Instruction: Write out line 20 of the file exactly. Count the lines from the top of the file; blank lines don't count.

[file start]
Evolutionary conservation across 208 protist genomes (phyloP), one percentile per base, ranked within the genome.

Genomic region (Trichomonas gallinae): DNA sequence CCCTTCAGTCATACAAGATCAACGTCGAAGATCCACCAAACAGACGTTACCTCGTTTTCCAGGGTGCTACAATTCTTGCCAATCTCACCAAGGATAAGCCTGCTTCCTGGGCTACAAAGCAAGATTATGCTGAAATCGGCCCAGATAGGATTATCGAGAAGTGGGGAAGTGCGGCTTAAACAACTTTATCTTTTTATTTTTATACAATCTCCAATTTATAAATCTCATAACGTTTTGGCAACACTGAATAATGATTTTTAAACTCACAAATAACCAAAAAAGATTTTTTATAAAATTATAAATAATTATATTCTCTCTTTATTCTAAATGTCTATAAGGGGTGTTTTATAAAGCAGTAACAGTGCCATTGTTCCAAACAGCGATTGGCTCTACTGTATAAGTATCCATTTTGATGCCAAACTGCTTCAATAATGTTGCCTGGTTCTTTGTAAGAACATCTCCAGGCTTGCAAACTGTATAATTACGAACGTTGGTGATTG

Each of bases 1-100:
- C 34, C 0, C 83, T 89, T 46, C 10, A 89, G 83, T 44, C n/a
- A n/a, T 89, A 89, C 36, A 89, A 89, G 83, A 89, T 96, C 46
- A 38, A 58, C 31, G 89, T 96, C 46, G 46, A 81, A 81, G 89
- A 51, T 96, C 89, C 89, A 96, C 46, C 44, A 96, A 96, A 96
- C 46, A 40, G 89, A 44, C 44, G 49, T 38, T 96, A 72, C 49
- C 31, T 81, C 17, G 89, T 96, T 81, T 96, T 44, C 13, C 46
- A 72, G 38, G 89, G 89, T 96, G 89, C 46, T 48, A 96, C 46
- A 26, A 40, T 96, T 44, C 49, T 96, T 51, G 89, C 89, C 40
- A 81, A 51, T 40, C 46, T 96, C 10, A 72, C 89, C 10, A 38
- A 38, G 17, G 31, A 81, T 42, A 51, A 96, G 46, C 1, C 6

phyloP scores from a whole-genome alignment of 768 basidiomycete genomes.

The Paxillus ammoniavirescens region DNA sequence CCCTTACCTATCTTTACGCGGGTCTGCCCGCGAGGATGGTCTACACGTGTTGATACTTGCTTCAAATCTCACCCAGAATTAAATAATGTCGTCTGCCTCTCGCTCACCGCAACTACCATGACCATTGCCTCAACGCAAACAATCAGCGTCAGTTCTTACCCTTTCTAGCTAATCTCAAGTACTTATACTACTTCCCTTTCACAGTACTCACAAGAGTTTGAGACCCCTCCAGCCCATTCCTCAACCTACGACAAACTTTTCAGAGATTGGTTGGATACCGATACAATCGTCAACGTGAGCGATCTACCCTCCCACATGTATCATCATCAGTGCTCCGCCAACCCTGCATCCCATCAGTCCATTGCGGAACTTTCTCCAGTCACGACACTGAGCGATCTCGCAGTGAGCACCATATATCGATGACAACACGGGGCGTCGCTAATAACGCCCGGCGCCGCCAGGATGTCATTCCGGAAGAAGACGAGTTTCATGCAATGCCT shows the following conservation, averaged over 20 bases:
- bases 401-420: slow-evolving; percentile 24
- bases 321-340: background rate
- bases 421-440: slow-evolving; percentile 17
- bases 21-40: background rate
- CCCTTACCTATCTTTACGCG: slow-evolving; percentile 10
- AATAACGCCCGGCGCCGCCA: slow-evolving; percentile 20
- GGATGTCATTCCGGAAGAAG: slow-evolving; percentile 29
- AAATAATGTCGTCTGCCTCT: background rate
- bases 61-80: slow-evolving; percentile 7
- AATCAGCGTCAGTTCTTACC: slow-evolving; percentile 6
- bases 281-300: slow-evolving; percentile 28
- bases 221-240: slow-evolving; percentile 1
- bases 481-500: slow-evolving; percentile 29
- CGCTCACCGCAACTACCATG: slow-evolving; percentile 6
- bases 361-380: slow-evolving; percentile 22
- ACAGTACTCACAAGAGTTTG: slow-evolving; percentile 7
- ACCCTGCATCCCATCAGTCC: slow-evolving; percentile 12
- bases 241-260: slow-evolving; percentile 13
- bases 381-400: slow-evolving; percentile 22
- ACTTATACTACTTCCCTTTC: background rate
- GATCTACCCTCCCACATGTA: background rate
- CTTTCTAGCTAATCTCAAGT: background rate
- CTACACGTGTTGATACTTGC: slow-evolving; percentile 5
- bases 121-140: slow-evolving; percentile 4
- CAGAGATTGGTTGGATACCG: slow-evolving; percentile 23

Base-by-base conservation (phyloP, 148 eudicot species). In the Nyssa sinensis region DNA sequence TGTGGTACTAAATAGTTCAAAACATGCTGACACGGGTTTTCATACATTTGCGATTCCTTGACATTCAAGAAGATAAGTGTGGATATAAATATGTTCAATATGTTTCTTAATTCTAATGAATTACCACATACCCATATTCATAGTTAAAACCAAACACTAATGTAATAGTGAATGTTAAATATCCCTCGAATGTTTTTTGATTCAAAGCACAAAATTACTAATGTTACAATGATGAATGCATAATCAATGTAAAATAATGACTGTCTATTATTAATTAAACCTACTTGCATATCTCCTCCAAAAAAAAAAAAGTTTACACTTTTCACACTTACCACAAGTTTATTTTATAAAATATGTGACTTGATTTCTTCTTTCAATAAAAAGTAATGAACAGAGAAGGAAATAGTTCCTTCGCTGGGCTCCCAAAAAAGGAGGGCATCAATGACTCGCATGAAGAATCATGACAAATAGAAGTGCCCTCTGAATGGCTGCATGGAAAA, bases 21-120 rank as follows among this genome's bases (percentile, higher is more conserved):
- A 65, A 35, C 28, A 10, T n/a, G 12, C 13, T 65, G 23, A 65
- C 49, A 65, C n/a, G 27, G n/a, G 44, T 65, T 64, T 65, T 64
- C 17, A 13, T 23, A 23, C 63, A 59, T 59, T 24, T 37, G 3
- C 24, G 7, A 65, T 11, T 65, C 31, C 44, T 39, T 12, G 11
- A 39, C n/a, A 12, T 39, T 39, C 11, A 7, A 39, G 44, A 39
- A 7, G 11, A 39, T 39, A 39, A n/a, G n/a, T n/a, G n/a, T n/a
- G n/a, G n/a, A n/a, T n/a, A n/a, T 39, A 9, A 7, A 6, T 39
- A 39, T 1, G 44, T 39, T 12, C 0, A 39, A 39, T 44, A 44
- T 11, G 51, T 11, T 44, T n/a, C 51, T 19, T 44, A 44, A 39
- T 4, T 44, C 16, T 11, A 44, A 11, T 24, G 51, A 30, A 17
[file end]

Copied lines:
- CCCTTACCTATCTTTACGCG: slow-evolving; percentile 10